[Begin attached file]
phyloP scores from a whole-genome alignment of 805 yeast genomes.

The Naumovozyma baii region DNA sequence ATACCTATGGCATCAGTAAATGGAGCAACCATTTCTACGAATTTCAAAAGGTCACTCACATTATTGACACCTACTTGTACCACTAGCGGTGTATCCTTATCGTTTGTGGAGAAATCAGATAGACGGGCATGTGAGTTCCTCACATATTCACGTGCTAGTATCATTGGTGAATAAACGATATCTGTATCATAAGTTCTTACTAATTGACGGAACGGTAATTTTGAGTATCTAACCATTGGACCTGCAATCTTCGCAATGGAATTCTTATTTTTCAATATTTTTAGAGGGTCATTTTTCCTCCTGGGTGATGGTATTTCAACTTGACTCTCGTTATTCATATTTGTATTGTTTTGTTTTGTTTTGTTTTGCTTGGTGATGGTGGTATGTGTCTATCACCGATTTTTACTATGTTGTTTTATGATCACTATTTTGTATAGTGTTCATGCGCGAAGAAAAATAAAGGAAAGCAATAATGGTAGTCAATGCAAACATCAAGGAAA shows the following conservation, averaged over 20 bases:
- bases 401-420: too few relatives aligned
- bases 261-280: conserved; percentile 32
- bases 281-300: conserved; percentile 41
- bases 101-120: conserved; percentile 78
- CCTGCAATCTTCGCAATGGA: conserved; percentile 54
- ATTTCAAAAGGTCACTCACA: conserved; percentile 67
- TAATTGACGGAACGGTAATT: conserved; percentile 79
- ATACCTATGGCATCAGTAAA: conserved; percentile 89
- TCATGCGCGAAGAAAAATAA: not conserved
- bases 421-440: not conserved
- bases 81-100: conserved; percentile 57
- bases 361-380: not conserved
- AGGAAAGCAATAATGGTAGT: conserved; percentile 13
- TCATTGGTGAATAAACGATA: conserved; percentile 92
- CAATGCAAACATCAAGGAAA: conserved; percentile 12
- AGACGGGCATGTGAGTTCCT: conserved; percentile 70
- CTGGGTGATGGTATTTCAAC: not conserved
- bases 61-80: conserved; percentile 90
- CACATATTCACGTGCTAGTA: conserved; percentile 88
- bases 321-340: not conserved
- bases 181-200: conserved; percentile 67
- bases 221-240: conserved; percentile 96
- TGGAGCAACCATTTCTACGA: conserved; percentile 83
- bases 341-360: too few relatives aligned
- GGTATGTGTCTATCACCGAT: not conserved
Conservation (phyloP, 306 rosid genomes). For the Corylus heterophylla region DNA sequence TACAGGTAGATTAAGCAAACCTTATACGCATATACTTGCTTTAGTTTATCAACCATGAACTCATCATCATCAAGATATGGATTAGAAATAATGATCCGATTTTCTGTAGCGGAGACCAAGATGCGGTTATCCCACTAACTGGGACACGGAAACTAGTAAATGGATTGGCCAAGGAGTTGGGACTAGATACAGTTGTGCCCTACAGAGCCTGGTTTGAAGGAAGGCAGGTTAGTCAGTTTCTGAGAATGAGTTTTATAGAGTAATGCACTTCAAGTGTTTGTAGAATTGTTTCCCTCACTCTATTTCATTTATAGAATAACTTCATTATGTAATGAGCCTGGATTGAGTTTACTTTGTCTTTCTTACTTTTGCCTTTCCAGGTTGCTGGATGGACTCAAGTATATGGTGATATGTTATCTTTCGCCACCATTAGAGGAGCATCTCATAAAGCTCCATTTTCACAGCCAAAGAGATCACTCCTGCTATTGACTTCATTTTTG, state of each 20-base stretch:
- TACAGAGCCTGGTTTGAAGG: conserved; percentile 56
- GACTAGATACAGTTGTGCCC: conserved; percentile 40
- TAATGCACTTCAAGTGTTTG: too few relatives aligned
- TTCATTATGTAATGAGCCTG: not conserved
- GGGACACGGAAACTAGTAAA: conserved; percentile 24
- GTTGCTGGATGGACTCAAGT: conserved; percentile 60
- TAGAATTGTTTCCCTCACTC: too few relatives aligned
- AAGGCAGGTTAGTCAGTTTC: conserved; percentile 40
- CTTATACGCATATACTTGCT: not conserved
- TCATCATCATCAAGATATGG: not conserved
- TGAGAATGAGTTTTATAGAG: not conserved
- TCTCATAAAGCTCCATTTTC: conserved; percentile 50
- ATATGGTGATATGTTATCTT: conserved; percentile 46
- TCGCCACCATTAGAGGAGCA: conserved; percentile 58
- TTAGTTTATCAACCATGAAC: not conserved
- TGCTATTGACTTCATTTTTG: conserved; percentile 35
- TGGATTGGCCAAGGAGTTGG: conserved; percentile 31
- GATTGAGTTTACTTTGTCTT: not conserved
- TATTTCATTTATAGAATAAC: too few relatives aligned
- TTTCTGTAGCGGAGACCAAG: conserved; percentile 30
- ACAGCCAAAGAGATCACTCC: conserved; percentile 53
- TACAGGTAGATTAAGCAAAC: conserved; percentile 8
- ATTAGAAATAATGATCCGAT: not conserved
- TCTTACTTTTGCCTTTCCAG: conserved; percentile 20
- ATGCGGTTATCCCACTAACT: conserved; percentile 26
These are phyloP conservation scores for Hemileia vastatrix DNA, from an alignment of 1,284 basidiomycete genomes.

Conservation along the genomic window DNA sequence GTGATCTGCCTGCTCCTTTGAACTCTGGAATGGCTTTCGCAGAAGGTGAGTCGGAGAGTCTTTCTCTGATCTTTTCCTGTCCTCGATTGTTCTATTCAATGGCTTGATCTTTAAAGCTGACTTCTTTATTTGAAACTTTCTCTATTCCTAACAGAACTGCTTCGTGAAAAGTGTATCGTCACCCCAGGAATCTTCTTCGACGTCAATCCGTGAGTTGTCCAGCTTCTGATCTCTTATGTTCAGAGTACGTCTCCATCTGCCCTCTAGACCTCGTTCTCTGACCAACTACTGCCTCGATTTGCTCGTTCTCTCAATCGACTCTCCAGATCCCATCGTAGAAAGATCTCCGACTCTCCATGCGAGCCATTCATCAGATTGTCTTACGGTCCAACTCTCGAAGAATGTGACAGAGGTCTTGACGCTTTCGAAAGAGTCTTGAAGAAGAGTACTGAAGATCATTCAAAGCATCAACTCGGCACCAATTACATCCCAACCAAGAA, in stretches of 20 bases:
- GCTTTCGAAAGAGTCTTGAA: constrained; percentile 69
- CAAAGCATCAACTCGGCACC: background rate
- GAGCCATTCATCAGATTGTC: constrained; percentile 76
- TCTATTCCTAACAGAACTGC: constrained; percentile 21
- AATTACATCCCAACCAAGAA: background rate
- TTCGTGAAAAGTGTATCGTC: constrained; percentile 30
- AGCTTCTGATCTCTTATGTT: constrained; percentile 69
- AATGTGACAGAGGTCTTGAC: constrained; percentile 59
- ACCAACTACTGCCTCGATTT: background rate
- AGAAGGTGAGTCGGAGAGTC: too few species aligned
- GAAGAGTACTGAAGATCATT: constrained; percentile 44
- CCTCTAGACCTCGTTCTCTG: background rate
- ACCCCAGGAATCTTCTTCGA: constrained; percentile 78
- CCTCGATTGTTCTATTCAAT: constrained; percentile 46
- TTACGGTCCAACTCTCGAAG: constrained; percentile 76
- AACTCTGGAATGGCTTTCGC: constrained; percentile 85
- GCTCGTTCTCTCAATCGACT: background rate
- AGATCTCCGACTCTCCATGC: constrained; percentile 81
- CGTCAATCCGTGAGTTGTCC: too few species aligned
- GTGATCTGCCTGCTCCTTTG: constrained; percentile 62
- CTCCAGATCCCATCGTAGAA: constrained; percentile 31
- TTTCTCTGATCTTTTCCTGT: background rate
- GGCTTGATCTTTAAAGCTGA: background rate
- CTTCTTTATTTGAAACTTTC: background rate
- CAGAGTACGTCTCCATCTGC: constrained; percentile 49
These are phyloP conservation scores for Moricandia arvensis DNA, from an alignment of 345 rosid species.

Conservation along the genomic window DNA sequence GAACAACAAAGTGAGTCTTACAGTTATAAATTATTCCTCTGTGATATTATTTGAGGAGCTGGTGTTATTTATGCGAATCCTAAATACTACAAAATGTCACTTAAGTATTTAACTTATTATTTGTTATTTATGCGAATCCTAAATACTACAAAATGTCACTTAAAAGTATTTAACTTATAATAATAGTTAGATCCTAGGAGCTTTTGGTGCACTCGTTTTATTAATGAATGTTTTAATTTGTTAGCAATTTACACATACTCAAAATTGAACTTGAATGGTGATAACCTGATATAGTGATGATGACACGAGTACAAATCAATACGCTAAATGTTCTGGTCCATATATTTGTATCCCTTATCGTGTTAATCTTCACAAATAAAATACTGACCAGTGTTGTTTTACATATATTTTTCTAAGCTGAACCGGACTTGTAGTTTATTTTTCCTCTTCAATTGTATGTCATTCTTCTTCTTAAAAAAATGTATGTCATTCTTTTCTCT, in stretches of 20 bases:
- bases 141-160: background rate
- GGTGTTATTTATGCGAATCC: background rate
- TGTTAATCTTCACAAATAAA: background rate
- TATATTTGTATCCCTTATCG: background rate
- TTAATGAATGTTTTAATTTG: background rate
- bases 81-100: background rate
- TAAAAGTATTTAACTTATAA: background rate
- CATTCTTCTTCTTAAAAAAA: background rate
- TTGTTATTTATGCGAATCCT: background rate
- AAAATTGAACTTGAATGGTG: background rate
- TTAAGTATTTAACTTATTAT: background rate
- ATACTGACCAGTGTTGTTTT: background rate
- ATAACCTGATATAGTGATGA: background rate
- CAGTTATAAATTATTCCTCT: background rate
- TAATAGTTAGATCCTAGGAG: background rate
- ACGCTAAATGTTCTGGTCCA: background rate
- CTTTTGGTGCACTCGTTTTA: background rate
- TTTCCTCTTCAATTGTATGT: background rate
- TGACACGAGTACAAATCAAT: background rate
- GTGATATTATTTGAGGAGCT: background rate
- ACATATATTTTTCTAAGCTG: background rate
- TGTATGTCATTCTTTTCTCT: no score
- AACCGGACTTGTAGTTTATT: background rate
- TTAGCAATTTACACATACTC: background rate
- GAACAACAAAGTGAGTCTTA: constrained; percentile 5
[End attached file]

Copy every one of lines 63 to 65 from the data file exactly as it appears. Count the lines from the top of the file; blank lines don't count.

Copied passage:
- AATGTGACAGAGGTCTTGAC: constrained; percentile 59
- ACCAACTACTGCCTCGATTT: background rate
- AGAAGGTGAGTCGGAGAGTC: too few species aligned